4. Wrong Anchoring: Another disadvantage of snowball sampling is the lack of definite knowledge as to whether or not the sample is an accurate reading of the target population. By targeting only a few select people, it is not always indicative of the actual trends within the result group. Identifying the appropriate person to conduct the sampling, as well as locating the correct targets is a time consuming process which renders the benefits only slightly outweighing the costs.

5. Lack of control over the Sampling Method : As the subjects locate the hidden population, the research has very little control over the sampling Method. It's mainly dependent on the original subject. Once the first set of original subjects is researched, the researcher may loose control over the sampling method.This is because it's a chain sampling in which original subjects add the sampling pool and representatives of the sample are not guaranteed as the researcher do not have any idea of true distribution of sample

Compensations[edit]

The best defense against weaknesses is to begin with a set of initial informants that are as diverse as possible.[10] The concentrated efforts of the specialists to improve the main disadvantage of the Snowball Sampling resulted in the Respondent Driven Sampling (RDS) based on the referrals of the respondents by means of the combination between the referral method and a mathematic method which weights the sample in order to compensate its selection by a non-random method and where appropriate use of stimulants may lead to cutback of errors occurring in sampling by the referral method.[11]

Examples[edit]

Snowball sampling is a true multipurpose technique. Through its use, it is possible to make inferences about social networks and relations in areas in which sensitive, illegal, or deviant issues are involved. Equally important is its utility in exploring population about whom little is known. For example, Kaplan et al. have used snowball sampling to study the temporal and social contexts of heroin users.[13]

Data[edit]

A total of 214 cases was selected by 45 independent snowball sampling operations. Graphically represented, these sampling ranged in “length” (i.e., the number of cases in the sample) from two cases (1-stage snowball sample) to nine cases(8-stage snowball sample). Samples were collected with different “target” traits to saturate. In one subset, “foreign origin” was the trait to be saturated; in the other, it was “prostitution as occupation”. In this example, three samples were selected from the data set base for analysis to meet a criterion of holding the “length” of the three samples constant. A length of four cases was decided upon because these samples are complex enough to make statistical analysis practical, but short enough to allow clear and simple qualitative comparisons.

Method[edit]

A field worker was instructed to start a snowball sample of a particular trait identified as characteristic of the heroin scene. At the zero stage the subject selected was asked to nominate other heroin users sharing that trait (the maximal number of nominees was 25). From the set of those nominated at each stage a simple random selection was made of a single individual. The field worker then attempted to make contact with that nominee. The amount of time in days (speed) required to make contact was recorded, as well as other specified traits of the individuals (e.g., sex, age, drug history, and patterns).

Results[edit]

Figure 1. The result of one snowball sample

Figure 1 graphically shows the traits in this sample in terms or the days it took to find a specific nominee, the operation-alization of speed. Sample one was started with a 27-year-old British heroin user whose referrals included a 19-year-old Italian. After this Italian nominee was selected, it took the field worker 4 days to find him. He then nominated, among others, another Italian, 22 years of age, who was found on the same day. The randomly selected nominee of this third user was a 27-year-old Belgian who could not nominate another.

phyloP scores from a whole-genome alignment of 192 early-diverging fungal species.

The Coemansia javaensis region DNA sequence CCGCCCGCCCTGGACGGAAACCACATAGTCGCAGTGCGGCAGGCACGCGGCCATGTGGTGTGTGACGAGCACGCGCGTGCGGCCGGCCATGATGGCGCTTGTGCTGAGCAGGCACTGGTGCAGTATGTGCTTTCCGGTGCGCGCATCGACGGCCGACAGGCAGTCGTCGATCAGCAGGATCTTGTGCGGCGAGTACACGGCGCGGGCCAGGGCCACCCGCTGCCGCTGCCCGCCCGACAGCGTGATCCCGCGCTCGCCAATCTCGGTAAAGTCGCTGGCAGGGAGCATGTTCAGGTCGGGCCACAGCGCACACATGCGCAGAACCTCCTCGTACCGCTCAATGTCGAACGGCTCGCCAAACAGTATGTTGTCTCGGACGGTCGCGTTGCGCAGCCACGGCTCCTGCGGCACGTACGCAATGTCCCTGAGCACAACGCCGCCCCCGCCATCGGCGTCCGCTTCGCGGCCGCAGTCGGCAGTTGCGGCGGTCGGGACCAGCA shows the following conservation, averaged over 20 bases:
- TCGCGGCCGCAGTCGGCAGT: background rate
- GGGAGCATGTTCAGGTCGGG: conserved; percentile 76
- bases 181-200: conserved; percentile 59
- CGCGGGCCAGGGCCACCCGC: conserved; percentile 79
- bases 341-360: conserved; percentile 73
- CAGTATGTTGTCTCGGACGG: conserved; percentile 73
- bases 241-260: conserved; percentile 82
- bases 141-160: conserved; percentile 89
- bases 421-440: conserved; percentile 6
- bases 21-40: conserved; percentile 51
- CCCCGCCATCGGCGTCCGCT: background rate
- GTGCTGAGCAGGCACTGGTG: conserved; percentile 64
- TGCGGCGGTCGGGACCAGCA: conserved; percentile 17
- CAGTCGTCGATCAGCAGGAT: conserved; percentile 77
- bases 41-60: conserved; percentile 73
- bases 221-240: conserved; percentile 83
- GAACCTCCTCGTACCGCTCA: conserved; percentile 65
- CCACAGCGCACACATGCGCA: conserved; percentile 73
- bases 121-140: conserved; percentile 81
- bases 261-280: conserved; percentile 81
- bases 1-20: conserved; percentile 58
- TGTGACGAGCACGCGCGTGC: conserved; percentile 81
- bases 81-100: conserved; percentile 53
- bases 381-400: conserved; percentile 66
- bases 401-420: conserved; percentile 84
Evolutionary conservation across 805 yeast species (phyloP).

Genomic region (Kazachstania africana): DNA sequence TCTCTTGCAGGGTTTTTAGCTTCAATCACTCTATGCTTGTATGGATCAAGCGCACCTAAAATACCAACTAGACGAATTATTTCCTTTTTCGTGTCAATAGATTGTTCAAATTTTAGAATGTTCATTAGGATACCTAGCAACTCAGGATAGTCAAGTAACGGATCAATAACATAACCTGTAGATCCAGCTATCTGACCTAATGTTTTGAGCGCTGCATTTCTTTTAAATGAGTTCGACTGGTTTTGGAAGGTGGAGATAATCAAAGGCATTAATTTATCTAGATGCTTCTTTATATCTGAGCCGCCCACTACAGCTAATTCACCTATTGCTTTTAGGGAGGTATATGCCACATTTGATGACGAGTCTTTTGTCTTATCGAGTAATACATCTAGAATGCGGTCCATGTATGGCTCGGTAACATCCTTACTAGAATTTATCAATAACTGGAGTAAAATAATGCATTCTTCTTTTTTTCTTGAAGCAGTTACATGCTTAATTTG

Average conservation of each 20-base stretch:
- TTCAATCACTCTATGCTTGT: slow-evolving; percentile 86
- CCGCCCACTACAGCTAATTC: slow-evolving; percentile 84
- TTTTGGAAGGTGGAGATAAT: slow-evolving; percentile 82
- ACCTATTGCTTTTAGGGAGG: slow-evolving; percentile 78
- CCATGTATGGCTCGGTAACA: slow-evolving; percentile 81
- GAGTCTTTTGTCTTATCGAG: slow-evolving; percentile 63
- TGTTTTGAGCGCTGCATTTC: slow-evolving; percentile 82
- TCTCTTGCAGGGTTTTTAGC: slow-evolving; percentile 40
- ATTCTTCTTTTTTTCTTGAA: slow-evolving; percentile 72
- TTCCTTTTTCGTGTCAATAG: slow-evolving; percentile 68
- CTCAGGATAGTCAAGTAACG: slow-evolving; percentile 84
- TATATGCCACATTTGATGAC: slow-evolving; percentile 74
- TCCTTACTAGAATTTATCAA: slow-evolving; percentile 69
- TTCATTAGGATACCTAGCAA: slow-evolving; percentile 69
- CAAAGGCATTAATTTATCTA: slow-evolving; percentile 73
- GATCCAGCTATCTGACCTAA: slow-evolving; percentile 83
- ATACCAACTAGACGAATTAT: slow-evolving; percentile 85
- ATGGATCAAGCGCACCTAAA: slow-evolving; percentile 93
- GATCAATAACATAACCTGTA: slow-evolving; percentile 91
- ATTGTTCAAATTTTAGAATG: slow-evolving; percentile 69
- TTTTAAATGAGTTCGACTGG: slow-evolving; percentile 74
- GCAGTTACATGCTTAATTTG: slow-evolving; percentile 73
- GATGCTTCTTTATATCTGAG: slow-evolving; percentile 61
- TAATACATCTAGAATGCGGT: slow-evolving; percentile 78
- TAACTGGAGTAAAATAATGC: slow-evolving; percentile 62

Analysis[edit]

After subjects were identified, both quantitative and qualitative analyses of the three samples were conducted, and graphic representations of the data were constructed and marked for relevant traits. Descriptive statistical comparisons were made for the entire data set as well as for the foreign and prostitute subgroups. Inferential statistics were also used to determine whether the distributions for age and the time it took for a field worker to locate a nominee (speed) were significant and whether the respective snowballs were drawn from populations with the same distributions. The second question was seen as especially appropriate for and “ascending” sampling strategy because it cannot be assumed that each snowball is drawn from the same population when only an “imperfect sampling frame” composed of a “special list” compiled by nominees, is available.[14] Because it has been seen as especially appropriate for small samples (as little as three cases) for which population parameters are unknown and cannot be confidently assumed, the nonparametric Kolmogorov-Smirnov (KS) test was used. Two-tailed KS tests were performed on the pooled data of the three samples (one-sample test) and on the between-snowballs (subgroups) data (two-samples test).

Statistics on Snowball sampling[edit]

In U.K. where the telephone coverage is not as high as in USA, Harris(1971) conducted survey of handicapped and impaired. He screened 250,000 households, by mail questionnaires at the initial phase; a response rate of 85.6 percent was obtained. CartWright(1964) sent a mail questionnaires to 29400 persons to identify those who had been in hospitals in the last six months, and obtained a response rate of 87 percent. Hunt(1978) sent a screening questionnaires seeking basic demographic details about the members of 11500 households to identify a sample of elderly , and achieved a response rate of 8O percent. Although these response rates are there is high risk that non-respondents include a larger proportion of members of the rare population.[15]

Ethical issues in Snowball sampling[edit]